I'm not a very good intra-day trader so I can't really comment on that front. However, I know the prop guys at Schneider here in Singapore are all losing their shirts this year. Everyone with TT Pro, Autotrader, and co-located server-side execution, thinks they can design some algorithm to arb the Nikkei or Gold, or scalp the Simsci faster than everyone else with the same setup. But, there's not a whole lot money left, IMO, and based on people's returns. But if you can make money consistently that's great.

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  #9 (permalink)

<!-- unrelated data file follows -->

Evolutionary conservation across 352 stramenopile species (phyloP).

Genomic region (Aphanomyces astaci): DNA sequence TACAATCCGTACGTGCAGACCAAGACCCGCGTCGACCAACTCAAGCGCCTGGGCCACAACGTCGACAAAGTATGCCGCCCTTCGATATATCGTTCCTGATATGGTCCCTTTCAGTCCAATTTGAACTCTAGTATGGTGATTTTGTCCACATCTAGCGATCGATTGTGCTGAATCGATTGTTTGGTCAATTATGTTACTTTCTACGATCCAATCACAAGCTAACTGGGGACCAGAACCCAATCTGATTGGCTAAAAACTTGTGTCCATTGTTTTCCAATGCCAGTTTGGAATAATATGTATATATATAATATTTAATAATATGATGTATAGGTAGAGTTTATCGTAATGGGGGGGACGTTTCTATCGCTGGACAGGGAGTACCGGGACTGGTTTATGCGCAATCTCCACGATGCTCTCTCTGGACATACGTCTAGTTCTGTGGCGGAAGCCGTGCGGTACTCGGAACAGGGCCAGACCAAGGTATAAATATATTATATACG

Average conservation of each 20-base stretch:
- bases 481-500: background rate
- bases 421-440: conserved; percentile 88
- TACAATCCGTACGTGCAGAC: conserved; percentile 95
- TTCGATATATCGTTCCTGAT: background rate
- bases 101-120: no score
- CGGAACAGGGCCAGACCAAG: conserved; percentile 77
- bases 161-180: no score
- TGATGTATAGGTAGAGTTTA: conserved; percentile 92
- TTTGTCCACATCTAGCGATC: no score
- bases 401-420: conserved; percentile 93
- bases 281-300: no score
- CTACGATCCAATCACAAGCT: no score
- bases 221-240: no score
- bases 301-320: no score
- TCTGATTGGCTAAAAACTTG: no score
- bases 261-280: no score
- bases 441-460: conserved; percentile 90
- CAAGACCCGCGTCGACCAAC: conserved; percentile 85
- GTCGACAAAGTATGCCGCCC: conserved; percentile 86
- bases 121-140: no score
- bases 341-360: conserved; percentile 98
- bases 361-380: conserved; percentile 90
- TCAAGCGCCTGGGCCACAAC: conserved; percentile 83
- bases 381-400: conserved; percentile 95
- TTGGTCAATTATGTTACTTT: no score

cubano
NYC, NY
 
 
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about 2 years ago I had a chat with him... what he said made sense, until I started to perform due diligence... I personally was unable to verify his background.. the resources he gave to verify were email, but I was able to get phone numbers via personal research... I also chatted with a few guys from Chicago that heard of him from his floor days and had no opinion of him (neither good or bad)... ultimately I decided against the idea...

the best way to learn to trade spreads in futures is by 1) learning about the products that interest you, and 2) trading... whatever you pick to trade spreads on, just make sure that you can research the market and dig enough info about the market... good candidates to learn, with enough vol anyhow, are grains and energies...